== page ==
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Re: A "parasite" tone

Postby Alan Carruth » Sat Sep 10, 2016 6:56 pm

Changing the density of the string either way would change the zip pitch, so you wan to go in the direction that will move it away from an exact multiple of the fundamental you've tuned to, if that's indeed the problem.

You can check the zip pitch of wound strings by rubbing your finger lightly along the string. You might actually be able to pick it up with a tuner, or else record it on your computer and use spectrum analysis software to find the exact frequency. On plain strings you can rub along the string with some violinist's rosin, either just the cake itself or by rubbing some on a rag.
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Re: A "parasite" tone

Postby Massimo Milan » Sun Sep 11, 2016 2:07 pm

Alan Carruth wrote:You can check the zip pitch of wound strings by rubbing your finger lightly along the string. ...


I could hear the zip pitch of 4th-5th-6th strings

6th E --> zip Eb
5th A --> zip Ab
4th D --> zip C#

then?
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Re: A "parasite" tone

Postby Alan Carruth » Sun Sep 11, 2016 5:30 pm

"6th E --> zip Eb
5th A --> zip Ab
4th D --> zip C#"

You need to covert those pitches into frequencies, and see how they relate to the fundamental tone of the string. Since the zip tone is usually between the 7th and 8th partials, we can start by looking there since we don't have the sort of frequency information a spectrum analyzer would give.

The low E fundamental is 82.4 Hz. There's an Eb at 622.2 Hz, and if you divide that by 82.4 you get 7.55: that zip tone seems to be almost exactly between the 7th and 8th partials of the low E. Of course, it could be at 1244.4 Hz: the tuner would also see that as Eb, which is almost exactly the 15th partial, but from what I know of strings that's unlikely. The A string zip tone seems to be in almost exactly the same relationship, and the same holds for the D string.

Hmmm...

At this point I'd love to get some string data from the test rig I have, but at the moment I'm pretty swamped in the shop with two projects on tight deadlines. I'm not sure I can be of much help for the next month or so.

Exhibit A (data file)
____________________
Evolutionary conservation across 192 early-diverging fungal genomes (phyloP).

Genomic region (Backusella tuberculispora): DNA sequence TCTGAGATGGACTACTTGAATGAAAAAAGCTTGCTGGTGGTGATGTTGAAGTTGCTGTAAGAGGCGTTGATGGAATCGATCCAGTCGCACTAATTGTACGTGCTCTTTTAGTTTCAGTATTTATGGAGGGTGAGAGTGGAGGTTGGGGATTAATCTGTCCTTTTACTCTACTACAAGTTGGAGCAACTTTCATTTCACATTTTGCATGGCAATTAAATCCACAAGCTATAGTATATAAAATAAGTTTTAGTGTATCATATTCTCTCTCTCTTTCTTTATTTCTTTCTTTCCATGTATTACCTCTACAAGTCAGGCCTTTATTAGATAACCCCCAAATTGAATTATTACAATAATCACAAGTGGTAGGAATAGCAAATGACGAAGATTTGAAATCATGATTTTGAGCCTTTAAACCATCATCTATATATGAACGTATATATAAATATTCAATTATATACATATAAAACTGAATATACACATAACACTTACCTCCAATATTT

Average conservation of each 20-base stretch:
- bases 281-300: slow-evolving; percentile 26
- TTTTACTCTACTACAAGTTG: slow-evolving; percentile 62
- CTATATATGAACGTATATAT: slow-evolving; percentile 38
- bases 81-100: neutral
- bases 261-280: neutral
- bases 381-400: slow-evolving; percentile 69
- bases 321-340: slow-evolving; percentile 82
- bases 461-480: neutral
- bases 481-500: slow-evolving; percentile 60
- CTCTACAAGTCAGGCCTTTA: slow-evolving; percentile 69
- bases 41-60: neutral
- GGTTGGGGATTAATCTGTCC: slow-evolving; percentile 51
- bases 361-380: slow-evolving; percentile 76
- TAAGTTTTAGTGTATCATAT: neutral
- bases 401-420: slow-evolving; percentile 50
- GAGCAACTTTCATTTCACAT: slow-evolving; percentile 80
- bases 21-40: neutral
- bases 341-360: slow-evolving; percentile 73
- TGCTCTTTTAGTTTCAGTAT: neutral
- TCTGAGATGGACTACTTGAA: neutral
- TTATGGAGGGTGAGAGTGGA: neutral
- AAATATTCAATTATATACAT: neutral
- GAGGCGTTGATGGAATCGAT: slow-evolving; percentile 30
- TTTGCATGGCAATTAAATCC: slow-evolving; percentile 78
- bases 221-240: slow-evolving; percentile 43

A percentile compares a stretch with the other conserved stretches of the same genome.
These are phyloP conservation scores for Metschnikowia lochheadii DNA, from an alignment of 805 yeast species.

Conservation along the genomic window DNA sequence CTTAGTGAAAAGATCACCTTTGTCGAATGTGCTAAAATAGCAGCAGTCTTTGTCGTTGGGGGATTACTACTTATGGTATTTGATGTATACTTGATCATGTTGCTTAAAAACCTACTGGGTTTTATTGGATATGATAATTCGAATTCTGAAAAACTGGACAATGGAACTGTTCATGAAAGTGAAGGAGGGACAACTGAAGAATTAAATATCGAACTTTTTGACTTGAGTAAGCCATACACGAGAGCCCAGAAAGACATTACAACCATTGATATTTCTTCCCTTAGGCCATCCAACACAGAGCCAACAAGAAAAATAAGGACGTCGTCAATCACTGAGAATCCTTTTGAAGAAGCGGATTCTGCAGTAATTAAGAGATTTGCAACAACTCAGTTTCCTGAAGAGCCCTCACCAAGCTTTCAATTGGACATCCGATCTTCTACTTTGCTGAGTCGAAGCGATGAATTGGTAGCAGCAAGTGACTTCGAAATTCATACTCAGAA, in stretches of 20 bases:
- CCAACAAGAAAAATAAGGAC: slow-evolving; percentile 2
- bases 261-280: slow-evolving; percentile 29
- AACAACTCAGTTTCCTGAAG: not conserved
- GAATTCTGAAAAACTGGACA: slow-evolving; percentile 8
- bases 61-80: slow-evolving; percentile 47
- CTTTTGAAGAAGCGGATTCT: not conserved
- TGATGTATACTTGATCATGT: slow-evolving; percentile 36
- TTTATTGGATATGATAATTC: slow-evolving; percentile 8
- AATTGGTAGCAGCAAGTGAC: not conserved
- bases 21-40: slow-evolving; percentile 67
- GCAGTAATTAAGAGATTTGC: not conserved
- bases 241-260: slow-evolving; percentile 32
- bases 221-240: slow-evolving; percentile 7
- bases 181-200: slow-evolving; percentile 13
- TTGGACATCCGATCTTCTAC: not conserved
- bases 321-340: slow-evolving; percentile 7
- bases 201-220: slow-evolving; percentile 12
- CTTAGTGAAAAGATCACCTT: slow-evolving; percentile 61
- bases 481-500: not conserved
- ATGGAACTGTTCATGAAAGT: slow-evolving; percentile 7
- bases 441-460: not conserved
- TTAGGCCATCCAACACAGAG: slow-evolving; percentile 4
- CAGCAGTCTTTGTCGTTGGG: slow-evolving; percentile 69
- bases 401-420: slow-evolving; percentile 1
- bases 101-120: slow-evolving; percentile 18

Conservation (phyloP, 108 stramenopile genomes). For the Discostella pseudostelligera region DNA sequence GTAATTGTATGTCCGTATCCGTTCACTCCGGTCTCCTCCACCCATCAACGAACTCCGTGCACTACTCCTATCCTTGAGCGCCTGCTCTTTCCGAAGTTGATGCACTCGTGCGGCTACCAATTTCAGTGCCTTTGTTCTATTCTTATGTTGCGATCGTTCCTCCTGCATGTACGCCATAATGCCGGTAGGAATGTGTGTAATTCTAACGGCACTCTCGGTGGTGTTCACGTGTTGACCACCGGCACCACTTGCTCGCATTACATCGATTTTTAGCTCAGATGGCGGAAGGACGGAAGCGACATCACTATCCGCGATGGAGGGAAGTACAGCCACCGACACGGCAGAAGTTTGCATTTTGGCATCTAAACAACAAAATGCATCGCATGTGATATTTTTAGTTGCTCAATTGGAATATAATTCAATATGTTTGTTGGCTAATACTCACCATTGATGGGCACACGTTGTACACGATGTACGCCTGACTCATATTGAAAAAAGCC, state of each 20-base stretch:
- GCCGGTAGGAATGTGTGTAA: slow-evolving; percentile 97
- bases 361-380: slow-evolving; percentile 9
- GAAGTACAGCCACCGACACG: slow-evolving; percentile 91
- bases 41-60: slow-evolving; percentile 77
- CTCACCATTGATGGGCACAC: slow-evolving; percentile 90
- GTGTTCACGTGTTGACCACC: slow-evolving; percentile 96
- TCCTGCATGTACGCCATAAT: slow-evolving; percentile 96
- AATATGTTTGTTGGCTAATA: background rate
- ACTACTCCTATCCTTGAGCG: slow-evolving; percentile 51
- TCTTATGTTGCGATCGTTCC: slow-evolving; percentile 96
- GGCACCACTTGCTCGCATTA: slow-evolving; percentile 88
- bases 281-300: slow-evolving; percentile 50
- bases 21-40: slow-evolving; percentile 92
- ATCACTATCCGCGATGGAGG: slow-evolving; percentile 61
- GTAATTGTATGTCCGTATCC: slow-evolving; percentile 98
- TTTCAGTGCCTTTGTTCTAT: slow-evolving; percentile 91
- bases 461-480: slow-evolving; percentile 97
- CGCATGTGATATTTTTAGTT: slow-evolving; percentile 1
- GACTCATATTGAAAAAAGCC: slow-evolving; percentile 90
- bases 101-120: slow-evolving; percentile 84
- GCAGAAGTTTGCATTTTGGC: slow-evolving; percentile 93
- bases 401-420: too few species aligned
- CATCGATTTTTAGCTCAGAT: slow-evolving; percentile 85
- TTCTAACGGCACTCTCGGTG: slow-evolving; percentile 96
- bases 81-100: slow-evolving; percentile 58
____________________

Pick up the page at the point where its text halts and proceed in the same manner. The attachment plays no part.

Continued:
If you could get some spectrum software on this, you could look at the sound output of a string when it does this, and compare that with the same string when it doesn't. Tuning the string a bit above or below it's normal pitch will change the relationship between the fundamental and the zip tone, since the zip won't move nearly as much as the fundamental does with a change in tension. See if there's a 'split' in one of the higher partials. These should show up as pretty clean single peaks in the output; if they show up as a pair of closely spaced peaks that's a sign that something is wrong.
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Re: A "parasite" tone

Postby Massimo Milan » Mon Sep 12, 2016 12:39 pm

Meanwhile:
I tested those Thomastik "John Pearse Folk" strings lowering the tuning by 2 semitones: the zip tone has completely gone. And I can hear that the zip tone became consonant to the pitch of the string, i.e. now the situation is:

6th D --> zip D
5th G --> zip G
4th C --> zip C

Which conclusions can be drawn from this finding?
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Re: A "parasite" tone

Postby Alan Carruth » Mon Sep 12, 2016 2:40 pm

"I tested those Thomastik "John Pearse Folk" strings lowering the tuning by 2 semitones: the zip tone has completely gone."
By that I'm assumin you mean that the problem is gone.

"And I can hear that the zip tone became consonant to the pitch of the string,"

So lowering the tuning pitch a whole tone dropped the 'zip' pitch by about a semitone, confirming that it is not strongly related to the string tension, but there is some effect. In this tuning the zip tone is at eight times the fundamental pitch, and the interaction with the strings is, at least, not harmful, if not beneficial.

"Which conclusions can be drawn from this finding?"

As I said in the string paper, having the zip tone at an exact odd multiple of the strings fundamental is a problem. It looks as though having it at 7.5 times the frequency, half of another exact odd multiple (15) could also be an issue. When the multiple is even the driving force of the string is out of phase with the zip tone, so it tends to cancel out fairly quickly.

As far as this guitar is concerned, there probably is no quick fix beyond either finding strings that don't misbehave, or tuning down enough to skirt it that way. On future instruments you'd want to avoid using a really tall saddle, and possibly adjusting the scale length to shift the relationship between the zip pitch and the fundamental.